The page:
‘Susan, I’m Gay’
The Story Behind Ellen’s Coming Out: ‘The Puppy Episode’ Turns 20
Twenty years ago, DeGeneres came out on her ABC sitcom, a move that nearly cost her career. On the anniversary of ‘The Puppy Episode,’ its writers remember scripting history.
It was a week after her famous “Yep, I’m Gay” Time magazine cover, in an hour-long special episode of her sitcom, Ellen, called “The Puppy Episode.” The innocuous title served two purposes: to keep the actual mission of the episode a secret, and to flip a middle finger at a studio executive whose response to DeGeneres’ pitch for her character come out on the show and finally pursue a real love was to have her get a dog instead.
The episode, 20 years later, is still hilarious—it won the Emmy Award for Best Writing in a Comedy Series—and certainly still poignant, even if the weight of what was happening seems a little bit lighter today.
The first half hour finds DeGeneres’ Ellen Morgan on a date with an old friend of hers, but feeling an unshakable connection to his co-worker, Laura Dern’s Susan, instead.
She talks about it with her therapist, played by none other than Oprah Winfrey. Ellen laments that she’s only truly “clicked” with one person before. “And what was his name?” Winfrey’s therapist asks. “Susan,” Ellen says.
Later, Ellen chases Susan down at the airport to confess, for the first time, her feelings. “Susan, I’m gay,” she says, accidentally leaning into the airport’s P.A. microphone and blaring her coming-out on the speakers, a moment as perfectly comedic as it is momentous.
It’s easy to forget, given DeGeneres’ status as daytime talk show queen and America’s resident BFF, how controversial, brave, and even damaging the decision to come out on an ABC sitcom was in 1997, the first time a character ever did so. It was at the height of the ’90s culture wars, six months after the Defense of Marriage Act was signed into law, that “The Puppy Episode” went into production. Advertisers pulled out of the show. A viewer discretion warning ran before each half hour.
More than 42 million people watched the episode, which won a Peabody and an Emmy. Yet for years, DeGeneres’ career suffered for it. The price of liberation was having her career nearly destroyed.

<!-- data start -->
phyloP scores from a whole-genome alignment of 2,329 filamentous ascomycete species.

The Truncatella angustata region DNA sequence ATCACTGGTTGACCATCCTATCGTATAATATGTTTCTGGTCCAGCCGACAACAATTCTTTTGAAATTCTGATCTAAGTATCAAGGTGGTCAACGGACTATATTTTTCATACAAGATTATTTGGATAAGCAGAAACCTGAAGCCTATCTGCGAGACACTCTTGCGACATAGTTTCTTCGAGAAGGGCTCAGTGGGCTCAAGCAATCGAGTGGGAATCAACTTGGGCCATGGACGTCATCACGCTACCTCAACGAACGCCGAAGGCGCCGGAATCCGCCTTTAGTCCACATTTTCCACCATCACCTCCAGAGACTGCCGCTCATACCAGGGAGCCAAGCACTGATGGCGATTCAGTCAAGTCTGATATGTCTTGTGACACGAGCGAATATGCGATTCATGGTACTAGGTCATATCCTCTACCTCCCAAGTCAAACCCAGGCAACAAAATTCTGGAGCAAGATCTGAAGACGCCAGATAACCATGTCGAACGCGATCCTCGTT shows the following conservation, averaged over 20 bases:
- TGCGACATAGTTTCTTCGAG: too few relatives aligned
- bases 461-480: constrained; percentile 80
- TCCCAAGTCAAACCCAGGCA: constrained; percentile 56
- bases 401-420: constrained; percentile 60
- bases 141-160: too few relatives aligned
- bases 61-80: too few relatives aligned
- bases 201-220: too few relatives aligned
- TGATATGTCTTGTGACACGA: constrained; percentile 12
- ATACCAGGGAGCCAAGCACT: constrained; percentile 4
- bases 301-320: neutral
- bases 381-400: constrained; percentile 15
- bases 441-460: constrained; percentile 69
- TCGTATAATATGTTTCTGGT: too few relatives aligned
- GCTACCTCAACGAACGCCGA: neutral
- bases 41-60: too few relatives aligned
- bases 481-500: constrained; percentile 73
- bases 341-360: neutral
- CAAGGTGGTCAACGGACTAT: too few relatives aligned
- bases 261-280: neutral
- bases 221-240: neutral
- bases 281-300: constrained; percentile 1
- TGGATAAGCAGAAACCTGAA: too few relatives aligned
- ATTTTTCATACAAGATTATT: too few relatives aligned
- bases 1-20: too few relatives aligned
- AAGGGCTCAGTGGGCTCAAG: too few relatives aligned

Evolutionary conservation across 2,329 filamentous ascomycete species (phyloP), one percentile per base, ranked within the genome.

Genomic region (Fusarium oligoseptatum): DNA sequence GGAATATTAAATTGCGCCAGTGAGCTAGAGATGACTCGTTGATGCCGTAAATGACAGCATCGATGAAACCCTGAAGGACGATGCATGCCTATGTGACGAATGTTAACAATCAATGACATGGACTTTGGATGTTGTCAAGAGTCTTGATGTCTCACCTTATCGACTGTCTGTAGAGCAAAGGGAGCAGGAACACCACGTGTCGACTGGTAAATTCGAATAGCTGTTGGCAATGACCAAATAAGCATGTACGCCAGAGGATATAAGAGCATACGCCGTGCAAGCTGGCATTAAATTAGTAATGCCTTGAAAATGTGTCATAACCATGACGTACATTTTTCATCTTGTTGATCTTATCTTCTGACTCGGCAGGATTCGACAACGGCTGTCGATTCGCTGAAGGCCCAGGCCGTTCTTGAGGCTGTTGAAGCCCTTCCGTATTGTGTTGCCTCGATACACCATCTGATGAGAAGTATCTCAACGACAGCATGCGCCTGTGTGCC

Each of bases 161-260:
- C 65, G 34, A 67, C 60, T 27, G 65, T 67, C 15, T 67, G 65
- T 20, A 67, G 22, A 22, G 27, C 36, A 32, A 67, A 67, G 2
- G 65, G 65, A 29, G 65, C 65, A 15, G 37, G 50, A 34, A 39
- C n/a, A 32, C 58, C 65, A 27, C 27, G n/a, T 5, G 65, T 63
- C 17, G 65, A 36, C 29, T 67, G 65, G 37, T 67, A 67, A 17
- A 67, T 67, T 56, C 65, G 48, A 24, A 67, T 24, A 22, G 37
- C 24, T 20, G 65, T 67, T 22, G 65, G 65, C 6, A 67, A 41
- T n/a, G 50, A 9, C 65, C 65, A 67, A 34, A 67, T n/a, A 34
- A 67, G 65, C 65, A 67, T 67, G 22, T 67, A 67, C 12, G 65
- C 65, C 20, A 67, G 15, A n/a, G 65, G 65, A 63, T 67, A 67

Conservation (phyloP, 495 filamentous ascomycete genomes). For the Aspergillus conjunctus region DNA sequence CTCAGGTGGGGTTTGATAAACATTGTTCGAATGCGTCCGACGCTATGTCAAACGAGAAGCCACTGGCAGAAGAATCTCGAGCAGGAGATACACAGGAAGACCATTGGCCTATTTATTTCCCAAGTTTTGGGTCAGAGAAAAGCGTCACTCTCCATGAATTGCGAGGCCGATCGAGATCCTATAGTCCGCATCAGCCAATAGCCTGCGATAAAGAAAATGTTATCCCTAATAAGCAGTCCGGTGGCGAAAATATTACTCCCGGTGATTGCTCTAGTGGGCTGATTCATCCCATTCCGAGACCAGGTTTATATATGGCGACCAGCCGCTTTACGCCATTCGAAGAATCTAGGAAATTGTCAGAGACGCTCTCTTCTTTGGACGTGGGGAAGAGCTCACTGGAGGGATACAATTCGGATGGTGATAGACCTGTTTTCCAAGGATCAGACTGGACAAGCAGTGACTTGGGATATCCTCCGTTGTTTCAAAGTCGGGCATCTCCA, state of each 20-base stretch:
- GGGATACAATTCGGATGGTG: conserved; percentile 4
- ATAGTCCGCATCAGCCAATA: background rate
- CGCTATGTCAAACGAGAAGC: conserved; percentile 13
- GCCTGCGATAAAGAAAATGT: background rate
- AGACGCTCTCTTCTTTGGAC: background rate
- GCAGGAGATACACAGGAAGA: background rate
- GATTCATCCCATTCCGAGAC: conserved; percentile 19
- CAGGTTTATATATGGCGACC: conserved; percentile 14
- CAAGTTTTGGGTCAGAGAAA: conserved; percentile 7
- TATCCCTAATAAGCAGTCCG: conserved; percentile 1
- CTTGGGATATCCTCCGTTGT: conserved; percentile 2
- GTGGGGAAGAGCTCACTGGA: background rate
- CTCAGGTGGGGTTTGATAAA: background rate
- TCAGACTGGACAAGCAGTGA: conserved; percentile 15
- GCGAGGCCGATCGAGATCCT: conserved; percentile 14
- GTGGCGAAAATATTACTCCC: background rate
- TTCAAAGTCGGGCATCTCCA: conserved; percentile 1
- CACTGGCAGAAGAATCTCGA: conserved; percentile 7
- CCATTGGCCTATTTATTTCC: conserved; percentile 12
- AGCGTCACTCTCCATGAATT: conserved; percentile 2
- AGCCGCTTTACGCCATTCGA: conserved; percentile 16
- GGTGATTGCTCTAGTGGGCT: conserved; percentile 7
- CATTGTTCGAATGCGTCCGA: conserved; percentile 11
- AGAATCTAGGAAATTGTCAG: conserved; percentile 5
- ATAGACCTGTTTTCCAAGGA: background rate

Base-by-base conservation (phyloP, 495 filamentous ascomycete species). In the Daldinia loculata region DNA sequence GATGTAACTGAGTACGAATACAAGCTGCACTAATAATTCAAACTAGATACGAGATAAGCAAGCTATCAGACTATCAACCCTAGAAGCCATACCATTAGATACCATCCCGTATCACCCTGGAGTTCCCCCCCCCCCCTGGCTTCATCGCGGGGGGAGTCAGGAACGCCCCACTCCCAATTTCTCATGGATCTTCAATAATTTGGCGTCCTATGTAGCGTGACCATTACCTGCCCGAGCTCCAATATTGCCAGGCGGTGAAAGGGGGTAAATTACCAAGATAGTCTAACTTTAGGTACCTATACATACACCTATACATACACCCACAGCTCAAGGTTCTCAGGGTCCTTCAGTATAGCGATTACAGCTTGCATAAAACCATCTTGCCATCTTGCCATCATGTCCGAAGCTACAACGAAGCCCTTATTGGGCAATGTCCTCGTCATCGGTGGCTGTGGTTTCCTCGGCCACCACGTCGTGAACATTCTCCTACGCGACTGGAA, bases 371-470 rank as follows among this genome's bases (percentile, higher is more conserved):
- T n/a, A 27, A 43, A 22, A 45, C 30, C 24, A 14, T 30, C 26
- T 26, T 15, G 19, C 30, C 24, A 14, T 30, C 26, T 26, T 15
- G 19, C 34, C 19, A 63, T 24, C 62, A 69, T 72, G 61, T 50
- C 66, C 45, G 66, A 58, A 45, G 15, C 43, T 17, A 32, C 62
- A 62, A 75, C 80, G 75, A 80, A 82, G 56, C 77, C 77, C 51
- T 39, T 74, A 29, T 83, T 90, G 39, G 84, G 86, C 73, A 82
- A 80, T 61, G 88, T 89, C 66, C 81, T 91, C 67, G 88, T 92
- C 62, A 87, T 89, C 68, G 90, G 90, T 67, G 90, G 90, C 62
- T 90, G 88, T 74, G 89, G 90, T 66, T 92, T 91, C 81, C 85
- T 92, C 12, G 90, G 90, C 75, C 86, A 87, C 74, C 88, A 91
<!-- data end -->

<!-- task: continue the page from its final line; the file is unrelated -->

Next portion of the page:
In a special about the episode that will air Friday afternoon on her talk show, DeGeneres explains the need to remind people of just how big a move this was: This was before Will & Grace, before Mitch and Cam on Modern Family, before Neil Patrick Harris, which “is why I thought it was important to celebrate the anniversary and to remember what it was like back then and to appreciate how far we’ve come.”
The episode’s first half hour was written by writing partners Tracy Newman and Jonathan Stark, who shared an Emmy for the episode with Dava Savel and Mark Driscoll, who wrote the second half hour, and DeGeneres, who is credited with the story.
To find out what it was like to write the monumental “I’m gay” moment, a moment that changed not only television, but culture as we live in it today, we spoke to Newman and Stark. Here’s what we learned.
Before Season 4 of Ellen started production, DeGeneres had the show’s writers and other key members of the staff over to her house for a party. It was there she announced that, after tough conversations with the network and studio, her character would come out as gay that season.
NEWMAN: Everybody was excited about it, pretty much.
STARK: I do remember thinking, “Oh thank god…” because there was no way we could write another heterosexual love interest. I thought, oh, this is great. It gives us an arc for the season that we can play to and work up to.
NEWMAN: My partner [Stark] actually was nervous about it. Not because of what it was doing, but because it meant that we would be under a great deal of scrutiny. Which was true! We were.
STARK: I said I just don’t think we should, because a lot of people don’t remember that the show wasn’t a darling with the critics. I thought this is just going to give them more fodder to crucify us, and I don’t know that I want to do that. Tracy said, “No, I think we should do it.” I always listened to Tracy and figured she was the coolest head of the two of us. But I was scared the whole time because, if we were under the microscope before, god, we’re going to be put on the petri dish and everyone is going to watch us.